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TA-RYONG IV

(The reverse side of post-modernism)

Solo for Percussion(1991)



Otto Kolleritsch, director of the Institut für Wertungsforschung (Institute for evaluation and research) of the University of music and theatre Graz, asked me to make a contribution to the Symposium "Wiederaneignung und Neubestimmung - der Fall Postmorderne in der Musik" ("Relearning and Redefining: Postmodernism in Music"). Instead of a lecture, I decided to compose a short solo, in the hope that it might provide the listener with food for thought.

Our modern society, even within the artistic community, seems persistently conscious only of the first world, as if no other side even existed. A concept such as "postmodernism" can only be conceived in the minds of a select and satiated few - a minority even in the first world. Strictly speaking, it is a sign of neo-colonial behaviour if a musician believes that everything that our world and our history have brought forth is at his disposal, to be used at his pleasure. Without respect for cultural identity, this leads to the thinking that "anything goes", which in turn leads towards a new, comprehensive cultural power play: "we take it over".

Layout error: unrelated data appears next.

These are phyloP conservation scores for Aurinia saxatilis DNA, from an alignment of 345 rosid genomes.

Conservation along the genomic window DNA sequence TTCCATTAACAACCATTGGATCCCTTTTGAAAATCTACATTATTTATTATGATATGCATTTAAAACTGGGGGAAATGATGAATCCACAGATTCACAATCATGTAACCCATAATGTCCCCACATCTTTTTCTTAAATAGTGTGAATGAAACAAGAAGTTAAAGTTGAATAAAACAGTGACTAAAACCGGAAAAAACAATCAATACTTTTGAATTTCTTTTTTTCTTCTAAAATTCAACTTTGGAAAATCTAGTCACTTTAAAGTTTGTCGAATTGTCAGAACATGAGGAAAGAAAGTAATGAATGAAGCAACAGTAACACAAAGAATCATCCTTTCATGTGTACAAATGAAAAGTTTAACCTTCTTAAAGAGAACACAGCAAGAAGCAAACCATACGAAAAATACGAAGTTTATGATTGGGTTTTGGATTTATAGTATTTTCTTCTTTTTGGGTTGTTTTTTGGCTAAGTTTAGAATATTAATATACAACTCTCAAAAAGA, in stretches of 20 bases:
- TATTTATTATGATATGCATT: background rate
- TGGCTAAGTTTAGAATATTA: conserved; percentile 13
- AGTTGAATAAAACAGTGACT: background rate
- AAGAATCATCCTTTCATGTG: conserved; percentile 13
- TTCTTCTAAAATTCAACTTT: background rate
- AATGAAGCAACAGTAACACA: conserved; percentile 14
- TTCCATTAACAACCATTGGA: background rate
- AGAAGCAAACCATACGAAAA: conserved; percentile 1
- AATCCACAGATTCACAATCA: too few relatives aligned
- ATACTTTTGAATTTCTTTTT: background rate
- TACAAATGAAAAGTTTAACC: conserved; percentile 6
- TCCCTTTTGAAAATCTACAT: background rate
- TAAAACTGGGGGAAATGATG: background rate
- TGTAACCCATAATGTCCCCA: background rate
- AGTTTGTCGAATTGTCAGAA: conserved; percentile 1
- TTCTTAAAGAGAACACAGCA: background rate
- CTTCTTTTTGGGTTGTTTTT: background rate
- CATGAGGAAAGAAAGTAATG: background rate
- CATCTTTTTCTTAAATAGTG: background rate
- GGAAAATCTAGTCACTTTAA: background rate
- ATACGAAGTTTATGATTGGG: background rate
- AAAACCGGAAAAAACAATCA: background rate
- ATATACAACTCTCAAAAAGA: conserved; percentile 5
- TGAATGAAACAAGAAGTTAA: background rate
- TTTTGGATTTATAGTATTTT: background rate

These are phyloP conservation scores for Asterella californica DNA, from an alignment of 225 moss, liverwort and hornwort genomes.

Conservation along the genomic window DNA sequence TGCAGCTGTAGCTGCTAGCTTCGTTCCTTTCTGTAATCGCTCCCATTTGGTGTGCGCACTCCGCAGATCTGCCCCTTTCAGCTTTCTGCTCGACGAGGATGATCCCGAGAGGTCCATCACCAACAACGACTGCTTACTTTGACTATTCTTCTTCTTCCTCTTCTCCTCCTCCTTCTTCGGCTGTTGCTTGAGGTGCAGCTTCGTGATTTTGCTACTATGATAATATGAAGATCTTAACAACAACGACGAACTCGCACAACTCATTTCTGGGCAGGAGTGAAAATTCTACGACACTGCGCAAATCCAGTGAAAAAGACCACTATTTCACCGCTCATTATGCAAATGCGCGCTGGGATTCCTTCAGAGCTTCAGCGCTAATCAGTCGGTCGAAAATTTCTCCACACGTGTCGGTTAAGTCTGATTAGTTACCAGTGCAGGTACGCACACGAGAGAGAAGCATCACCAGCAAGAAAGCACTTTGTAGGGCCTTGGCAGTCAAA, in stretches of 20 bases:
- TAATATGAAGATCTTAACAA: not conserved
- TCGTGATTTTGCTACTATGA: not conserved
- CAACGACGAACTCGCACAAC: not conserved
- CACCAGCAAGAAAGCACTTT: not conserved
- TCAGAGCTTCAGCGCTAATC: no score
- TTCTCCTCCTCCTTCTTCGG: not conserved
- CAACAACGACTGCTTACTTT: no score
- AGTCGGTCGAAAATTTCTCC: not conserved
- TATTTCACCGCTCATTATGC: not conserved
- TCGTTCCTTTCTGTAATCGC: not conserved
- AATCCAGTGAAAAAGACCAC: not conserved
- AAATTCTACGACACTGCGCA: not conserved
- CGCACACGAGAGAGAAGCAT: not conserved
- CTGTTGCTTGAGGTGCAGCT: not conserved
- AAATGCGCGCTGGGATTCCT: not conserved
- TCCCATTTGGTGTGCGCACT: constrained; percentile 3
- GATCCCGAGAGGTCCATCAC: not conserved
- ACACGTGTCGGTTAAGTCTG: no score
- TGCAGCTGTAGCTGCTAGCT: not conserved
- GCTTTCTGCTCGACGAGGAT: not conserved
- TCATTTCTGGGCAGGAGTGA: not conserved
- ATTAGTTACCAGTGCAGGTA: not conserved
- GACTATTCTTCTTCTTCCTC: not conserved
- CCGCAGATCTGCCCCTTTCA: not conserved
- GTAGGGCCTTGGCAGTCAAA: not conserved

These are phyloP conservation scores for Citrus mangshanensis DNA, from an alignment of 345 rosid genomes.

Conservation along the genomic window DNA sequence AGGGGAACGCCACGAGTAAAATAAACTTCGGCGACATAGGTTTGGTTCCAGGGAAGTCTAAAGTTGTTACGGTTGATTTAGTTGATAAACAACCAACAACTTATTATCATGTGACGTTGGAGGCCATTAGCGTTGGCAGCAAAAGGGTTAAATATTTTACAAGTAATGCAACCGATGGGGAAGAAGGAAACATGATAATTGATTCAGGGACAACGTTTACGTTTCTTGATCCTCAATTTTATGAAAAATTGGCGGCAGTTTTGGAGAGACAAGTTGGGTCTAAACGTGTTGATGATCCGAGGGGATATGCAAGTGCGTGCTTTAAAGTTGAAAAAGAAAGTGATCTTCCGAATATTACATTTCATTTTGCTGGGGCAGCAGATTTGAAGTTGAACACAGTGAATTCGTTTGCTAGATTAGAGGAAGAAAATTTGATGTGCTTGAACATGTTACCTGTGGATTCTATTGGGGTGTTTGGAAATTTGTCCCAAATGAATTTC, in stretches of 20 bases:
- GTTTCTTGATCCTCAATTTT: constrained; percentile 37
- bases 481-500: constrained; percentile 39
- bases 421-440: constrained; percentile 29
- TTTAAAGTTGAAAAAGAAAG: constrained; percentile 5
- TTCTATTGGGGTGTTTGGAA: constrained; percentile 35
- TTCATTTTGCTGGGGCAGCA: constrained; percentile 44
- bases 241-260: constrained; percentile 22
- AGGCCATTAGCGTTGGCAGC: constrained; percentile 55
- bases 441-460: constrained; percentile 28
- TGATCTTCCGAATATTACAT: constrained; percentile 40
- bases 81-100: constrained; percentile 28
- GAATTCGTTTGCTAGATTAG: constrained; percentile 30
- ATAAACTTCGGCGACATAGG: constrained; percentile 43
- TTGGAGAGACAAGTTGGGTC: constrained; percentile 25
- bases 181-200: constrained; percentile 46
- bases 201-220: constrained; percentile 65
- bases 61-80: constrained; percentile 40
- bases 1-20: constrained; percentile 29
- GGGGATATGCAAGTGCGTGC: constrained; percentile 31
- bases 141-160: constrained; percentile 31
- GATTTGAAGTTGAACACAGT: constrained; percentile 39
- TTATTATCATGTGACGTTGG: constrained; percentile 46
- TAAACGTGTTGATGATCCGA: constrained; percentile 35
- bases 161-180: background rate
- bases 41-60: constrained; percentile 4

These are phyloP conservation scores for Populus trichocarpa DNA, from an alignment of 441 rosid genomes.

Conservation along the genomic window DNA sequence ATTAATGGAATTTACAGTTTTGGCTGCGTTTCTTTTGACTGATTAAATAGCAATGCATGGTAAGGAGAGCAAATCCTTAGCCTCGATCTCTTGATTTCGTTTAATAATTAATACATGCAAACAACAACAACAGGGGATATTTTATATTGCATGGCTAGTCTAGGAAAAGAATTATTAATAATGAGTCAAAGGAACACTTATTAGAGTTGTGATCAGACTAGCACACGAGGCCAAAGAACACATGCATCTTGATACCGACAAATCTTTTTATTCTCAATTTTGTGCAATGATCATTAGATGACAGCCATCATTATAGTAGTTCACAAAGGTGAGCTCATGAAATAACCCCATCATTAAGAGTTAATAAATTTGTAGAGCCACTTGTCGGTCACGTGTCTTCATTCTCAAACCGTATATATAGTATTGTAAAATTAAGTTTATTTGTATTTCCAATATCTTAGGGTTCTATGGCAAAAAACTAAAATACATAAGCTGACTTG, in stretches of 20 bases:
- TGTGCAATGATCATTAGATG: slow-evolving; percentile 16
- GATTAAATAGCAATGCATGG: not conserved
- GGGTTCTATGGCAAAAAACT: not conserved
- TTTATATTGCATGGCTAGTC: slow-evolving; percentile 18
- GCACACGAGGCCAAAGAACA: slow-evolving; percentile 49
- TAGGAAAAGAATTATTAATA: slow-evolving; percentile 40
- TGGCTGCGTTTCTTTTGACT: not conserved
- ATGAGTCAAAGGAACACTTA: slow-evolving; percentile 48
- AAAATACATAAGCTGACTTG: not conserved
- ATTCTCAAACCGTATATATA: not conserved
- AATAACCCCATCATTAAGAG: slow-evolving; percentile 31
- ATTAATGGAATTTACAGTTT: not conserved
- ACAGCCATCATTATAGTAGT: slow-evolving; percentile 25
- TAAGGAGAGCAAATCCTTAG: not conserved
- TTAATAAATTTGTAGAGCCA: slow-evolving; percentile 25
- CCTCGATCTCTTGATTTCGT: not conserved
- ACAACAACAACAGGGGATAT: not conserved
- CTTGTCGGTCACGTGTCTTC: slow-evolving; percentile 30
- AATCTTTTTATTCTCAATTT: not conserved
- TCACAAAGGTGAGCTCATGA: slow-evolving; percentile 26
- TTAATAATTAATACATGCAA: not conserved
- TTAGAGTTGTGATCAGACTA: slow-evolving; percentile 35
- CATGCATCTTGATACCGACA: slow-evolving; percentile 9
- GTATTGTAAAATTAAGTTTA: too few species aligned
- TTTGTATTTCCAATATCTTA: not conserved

My music is based on Korean musical perception, but at the same time, I am attempting to share and stimulate reflection on the European contemporary music development. I strive to comprehend the relationship between repetition and the search for and discovery of new and clearer idioms. In this piece, I have attempted to focus on some of the archaic, rhythmic elements of our traditional Korean music - shamanic rituals, for example, play a role in our culture.

TA-RYONG is one of the most familiar concepts of Korean music. We use the word TA-RYONG to describe a basic, repetitive rhythm. The fascinating aspect of TA-RYONG is the nearly infinite number of variations possible using this rhythm.

With respect and love for this music, I have attempted to present an enlightened explanation of this complex reality. I found it helpful to use some of the contemporary forms of musical notation, as it is of great importance to me to record the music in such a way that the subtleties of our musical tradition are not distorted.

Younghi Pagh-Paan (1991)



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